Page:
The Young and Prodigious T.S. Spivet
T.S. Spivet is a messy, warm comedy about grief, family and imagination. It's also ironically about being seen and rarely heard.
TELLURIDE, Colo. -- There is a scene in Francois Truffaut's "Fahrenheit 451" where a colony of book lovers pace slowly through the snow around a pond, reciting the books they have committed to memory. This is in a future where the printed word has been banned. At Telluride sometimes I feel that movie lovers are in the same position, now that the pressures of the marketplace have marginalized all but the most palatable of films.
We remember films that no longer exist, or that exist but are not seen. Though DVDs and tapes allow movies to have a long half-life in the home, they are not a preservation medium--and no one wants to pay for the storage of original 35mm prints. We are not talking only about old films. One morning, drinking coffee in line before a movie, I heard horror stories from Jeff Joseph, a Los Angeles collector of trailers and prints. "Croupier" (2000) was one of the biggest hits of the late, lamented Shooting Gallery series, but when Shooting Gallery went under, what happened to the prints? Joseph thinks only one print of "Croupier" may still exist.
At festivals we attend state-of-the-art screenings of wonderful new films, and then those films enter an impatient marketplace where they must perform well immediately, or die. There is no longer the time for a film to find its audience.
At a screening I sat next to Bingham Ray, an indie film pioneer who co-founded October Films and now heads United Artists, positioned as the specialty arm of MGM. He was mourning the brief windows of opportunity for unusual films.
"A movie like 'My Dinner with Andre' eventually found an enormous audience," he said, "but at first it was just ignored. Today the art houses are as impatient as the big multiplexes."
How does that impact on some of the best films I've seen at Telluride this year? Consider "Revolution #9," Tim McCann's heartfelt film about a woman who gradually realizes her fiance is schizophrenic. The movie doesn't have sensational or exploitative scenes; it's a closely observed character drama, starring Michael Risely and Adrienne Shelley in the leads. It is utterly absorbing, but will it have time to find its audience?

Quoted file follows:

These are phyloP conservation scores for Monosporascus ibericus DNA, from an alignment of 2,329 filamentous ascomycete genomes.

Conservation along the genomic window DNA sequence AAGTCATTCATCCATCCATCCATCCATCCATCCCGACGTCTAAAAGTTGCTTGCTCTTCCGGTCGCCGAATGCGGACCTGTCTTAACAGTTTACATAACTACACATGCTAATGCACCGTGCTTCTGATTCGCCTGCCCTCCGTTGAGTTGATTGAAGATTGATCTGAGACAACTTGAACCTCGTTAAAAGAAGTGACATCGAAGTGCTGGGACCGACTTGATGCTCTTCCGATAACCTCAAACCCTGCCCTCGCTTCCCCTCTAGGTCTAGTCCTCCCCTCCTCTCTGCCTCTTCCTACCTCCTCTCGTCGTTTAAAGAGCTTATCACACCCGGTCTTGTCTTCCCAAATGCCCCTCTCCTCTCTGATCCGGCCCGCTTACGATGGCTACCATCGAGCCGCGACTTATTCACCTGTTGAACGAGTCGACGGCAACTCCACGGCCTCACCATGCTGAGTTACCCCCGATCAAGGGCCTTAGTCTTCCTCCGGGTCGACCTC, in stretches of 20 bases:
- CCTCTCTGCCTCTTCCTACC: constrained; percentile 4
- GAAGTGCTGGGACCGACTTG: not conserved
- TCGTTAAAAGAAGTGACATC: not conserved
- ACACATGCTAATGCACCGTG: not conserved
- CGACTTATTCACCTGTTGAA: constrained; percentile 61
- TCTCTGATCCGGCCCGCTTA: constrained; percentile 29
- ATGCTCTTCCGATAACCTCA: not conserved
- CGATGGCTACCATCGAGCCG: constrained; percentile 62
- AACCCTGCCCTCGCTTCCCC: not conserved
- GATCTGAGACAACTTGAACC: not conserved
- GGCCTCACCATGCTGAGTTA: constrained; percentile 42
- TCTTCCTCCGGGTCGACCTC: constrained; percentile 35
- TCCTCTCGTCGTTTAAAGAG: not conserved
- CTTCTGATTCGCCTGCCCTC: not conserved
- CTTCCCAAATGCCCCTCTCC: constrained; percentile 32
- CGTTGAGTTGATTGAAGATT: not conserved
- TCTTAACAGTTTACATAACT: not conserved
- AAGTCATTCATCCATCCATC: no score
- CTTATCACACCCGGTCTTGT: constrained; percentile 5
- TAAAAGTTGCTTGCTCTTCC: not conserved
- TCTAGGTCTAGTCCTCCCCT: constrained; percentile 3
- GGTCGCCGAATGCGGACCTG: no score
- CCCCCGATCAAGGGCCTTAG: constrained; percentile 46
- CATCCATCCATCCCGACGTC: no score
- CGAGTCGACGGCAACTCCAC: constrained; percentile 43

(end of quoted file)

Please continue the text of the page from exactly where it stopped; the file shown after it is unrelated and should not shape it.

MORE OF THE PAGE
"Italian For Beginners" is another popular film at the festival, the first Dogma 95 film directed by a woman--Lone Scherfig, who in her remarks poked gentle fun at the Dogma movement. Her film is all gentle fun, about a group of lonely people whose lives intersect in a hotel-sports-restaurant complex. Warm humor comes out of their peculiarities, and people here love it--but will people elsewhere have a chance to see it?
And what about "No Man's Land" (2001), by Danis Tanovic, who finds Kafkaesque dark comedy in the war in Bosnia. The film was a hit at Cannes and again here, with its story of soldiers from both sides trapped between lines and discovering a big plot surprise. Will the word "Bosnia" turn off the short attention spans of moviegoers before they get to the news that the film is original and entertaining?
I've seen some other good films here that may have hooks to grab large audiences. One is Ray Lawrence's "Lantana," from Australia, about unhappy marriages, scarcely happier adulteries and a missing person. Anthony LaPaglia, Geoffrey Rush and Barbara Hershey star in a film whose intersection of characters reminded me of "Magnolia."
And audiences here love "Amelie," which I wrote about from Cannes, where it was denied a berth in the official selection because it was "not serious," and then went on to become the most popular French film of the year. The most accessible film by the visual virtuoso Jean-Pierre Jeunet ("City Of Lost Children"), it has a luminous performance by Audrey Tautou as a romantic innocent.
The festival has one more day to go, and I will be there for the 8:30 a.m. screening of "The Fast Runner," a three-hour film about Eskimos that won prizes at Cannes and has been generating amazed word-of-mouth ever since. Can American moviegoers envision themselves attending a three-hour film about Eskimos, however good, when brainless fodder is available in every multiplex? I am not holding my breath for the answer.
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